Von der Leyen warns shift away from EU rules will limit UK single market access

PUBLISHED: 12:18 22 January 2020 | UPDATED: 12:18 22 January 2020

President of the European Commission Ursula von der Leyen in Davos. (Gian Ehrenzeller/Keystone via AP)

President of the European Commission Ursula von der Leyen in Davos. (Gian Ehrenzeller/Keystone via AP)

European Commission president Ursula von der Leyen has restated her position that the UK's access to the single market would be weakened if it diverged from Brussels' rules.

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Speaking at the World Economic Forum at Davos, the commission president said the "next negotiations will start in February with our British friends" and promised that officials would "work day and night" to reach a deal.

A trade deal needs to be in place when the transition period expires at the end of the year as the UK government has ruled out extending the process.

Von der Leyen said: "The closer the UK is to the European Union, the better the access to the single market.

"If it is the UK's choice not to do so, to be more distant to the European Union, well then there will be more distance to the single market where the level playing field is concerned and where free movement of goods, capital and services is concerned."

But chancellor Sajid Javid, who was also at the Swiss ski resort, said there was "no point" in leaving the EU unless the UK was going to move away from the Brussels rulebook.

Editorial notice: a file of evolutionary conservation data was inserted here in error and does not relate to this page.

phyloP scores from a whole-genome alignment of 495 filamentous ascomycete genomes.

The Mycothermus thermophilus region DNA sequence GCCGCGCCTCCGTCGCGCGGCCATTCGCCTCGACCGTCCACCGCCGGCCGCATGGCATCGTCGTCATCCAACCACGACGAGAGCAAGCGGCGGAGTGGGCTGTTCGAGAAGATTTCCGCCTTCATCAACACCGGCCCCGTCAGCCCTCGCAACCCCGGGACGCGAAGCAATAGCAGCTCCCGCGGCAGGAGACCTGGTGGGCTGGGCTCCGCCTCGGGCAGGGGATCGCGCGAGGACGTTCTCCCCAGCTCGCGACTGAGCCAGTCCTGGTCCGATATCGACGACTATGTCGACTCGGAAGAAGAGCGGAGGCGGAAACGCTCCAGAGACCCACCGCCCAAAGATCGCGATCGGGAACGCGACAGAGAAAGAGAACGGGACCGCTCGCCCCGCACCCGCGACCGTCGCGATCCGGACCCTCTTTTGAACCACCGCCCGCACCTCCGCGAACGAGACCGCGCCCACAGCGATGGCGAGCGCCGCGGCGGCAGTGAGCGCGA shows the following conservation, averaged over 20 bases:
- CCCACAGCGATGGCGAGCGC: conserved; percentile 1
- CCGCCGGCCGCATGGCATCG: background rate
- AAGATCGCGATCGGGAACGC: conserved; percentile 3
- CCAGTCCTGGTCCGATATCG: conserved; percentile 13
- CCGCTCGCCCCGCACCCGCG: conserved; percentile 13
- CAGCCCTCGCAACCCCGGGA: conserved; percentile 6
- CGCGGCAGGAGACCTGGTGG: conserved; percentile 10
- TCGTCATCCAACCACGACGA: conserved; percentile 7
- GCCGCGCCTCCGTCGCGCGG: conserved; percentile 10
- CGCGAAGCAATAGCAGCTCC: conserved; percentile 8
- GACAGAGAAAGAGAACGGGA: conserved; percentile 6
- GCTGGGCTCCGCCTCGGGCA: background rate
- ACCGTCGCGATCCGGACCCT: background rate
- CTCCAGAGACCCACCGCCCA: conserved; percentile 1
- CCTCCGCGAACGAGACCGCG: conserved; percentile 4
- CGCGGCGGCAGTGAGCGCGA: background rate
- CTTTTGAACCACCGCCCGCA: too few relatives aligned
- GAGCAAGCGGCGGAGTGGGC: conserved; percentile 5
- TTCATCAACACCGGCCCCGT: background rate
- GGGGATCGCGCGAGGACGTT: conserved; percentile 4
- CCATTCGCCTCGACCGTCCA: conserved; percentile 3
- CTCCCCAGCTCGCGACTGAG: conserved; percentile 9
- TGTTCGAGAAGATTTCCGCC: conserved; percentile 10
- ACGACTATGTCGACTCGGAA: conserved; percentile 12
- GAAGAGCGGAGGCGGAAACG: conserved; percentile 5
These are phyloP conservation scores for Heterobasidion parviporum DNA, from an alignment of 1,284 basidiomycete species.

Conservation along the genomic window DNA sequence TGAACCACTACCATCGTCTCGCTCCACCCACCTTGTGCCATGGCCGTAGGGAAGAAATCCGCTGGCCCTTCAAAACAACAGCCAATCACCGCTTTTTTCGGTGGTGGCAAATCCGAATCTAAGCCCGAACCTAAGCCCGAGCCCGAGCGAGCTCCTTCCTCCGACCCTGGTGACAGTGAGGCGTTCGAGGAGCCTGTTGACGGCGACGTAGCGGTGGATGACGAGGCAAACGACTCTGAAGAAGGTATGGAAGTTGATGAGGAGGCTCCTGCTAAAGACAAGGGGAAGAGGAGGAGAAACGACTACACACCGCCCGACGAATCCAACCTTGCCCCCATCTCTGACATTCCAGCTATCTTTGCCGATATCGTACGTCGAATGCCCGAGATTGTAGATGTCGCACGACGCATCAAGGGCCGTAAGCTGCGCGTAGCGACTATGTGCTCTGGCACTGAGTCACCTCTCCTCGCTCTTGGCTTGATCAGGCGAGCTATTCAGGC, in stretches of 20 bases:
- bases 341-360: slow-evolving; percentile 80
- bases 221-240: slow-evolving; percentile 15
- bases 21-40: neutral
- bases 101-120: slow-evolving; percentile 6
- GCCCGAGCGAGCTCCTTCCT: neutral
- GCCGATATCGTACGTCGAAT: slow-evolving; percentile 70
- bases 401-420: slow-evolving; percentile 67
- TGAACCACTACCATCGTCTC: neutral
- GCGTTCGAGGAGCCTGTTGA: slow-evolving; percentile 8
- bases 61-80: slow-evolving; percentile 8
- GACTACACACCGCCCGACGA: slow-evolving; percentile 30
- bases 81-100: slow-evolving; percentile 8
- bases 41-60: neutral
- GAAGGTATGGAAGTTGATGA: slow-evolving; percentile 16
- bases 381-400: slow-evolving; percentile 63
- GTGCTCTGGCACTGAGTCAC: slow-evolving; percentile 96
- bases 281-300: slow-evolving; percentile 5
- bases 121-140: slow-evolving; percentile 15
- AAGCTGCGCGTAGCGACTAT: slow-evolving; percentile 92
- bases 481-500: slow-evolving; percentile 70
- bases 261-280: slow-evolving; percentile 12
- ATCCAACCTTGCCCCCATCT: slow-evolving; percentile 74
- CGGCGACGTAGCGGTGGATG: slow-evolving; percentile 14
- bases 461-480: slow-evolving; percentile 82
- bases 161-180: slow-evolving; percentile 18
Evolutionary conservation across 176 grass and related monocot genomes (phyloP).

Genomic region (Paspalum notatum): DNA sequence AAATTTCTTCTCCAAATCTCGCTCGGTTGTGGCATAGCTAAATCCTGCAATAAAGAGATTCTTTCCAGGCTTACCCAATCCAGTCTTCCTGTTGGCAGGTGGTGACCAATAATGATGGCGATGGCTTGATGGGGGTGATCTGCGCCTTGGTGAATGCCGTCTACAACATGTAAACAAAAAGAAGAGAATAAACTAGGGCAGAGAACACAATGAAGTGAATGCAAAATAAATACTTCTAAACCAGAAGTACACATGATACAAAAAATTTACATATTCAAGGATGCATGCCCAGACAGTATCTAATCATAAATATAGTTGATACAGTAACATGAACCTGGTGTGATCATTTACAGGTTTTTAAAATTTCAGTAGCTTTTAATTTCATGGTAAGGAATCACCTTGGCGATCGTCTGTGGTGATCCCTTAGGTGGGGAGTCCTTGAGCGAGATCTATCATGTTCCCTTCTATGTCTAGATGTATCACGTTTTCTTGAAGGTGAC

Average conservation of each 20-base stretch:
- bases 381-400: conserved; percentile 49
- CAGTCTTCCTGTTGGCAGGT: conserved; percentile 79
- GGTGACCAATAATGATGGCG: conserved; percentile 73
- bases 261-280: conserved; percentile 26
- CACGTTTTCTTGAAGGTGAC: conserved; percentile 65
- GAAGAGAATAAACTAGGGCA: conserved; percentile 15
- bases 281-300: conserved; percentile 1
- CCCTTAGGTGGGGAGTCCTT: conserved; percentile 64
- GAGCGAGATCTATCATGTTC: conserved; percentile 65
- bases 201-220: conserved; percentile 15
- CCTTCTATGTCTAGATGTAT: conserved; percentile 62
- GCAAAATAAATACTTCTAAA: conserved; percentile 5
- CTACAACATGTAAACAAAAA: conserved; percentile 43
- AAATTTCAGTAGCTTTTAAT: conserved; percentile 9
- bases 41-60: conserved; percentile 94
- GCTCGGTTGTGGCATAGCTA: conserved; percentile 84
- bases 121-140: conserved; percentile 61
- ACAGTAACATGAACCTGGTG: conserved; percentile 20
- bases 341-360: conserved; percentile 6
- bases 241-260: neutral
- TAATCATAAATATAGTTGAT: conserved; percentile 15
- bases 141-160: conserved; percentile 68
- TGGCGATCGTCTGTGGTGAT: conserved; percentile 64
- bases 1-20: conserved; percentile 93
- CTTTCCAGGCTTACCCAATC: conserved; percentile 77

Javid said a deal could "absolutely" be agreed by December 31.

"There is a strong belief on both sides it can be done," he said.

"Both sides recognise, of course, that it's a tight timetable, a lot needs to be put together in the time that we have but it can be done and it can be done for both goods - where we want to see free trade, zero tariffs, zero quotas - but also on services."

Business groups have raised concerns about the prospect of divergence from the single market, but Javid defended the approach.

"Brexit will be a change," he said. "We've had this relationship with the EU, a lot of economic integration for over 40 years, and of course as we leave there's bound to be change.

"But we've also been clear that there is no point in leaving the EU and then sticking with all its rules and regulations forever.

"We are leaving the EU which means we are leaving the single market, we are leaving its customs union, that does mean we will not be a ruletaker."

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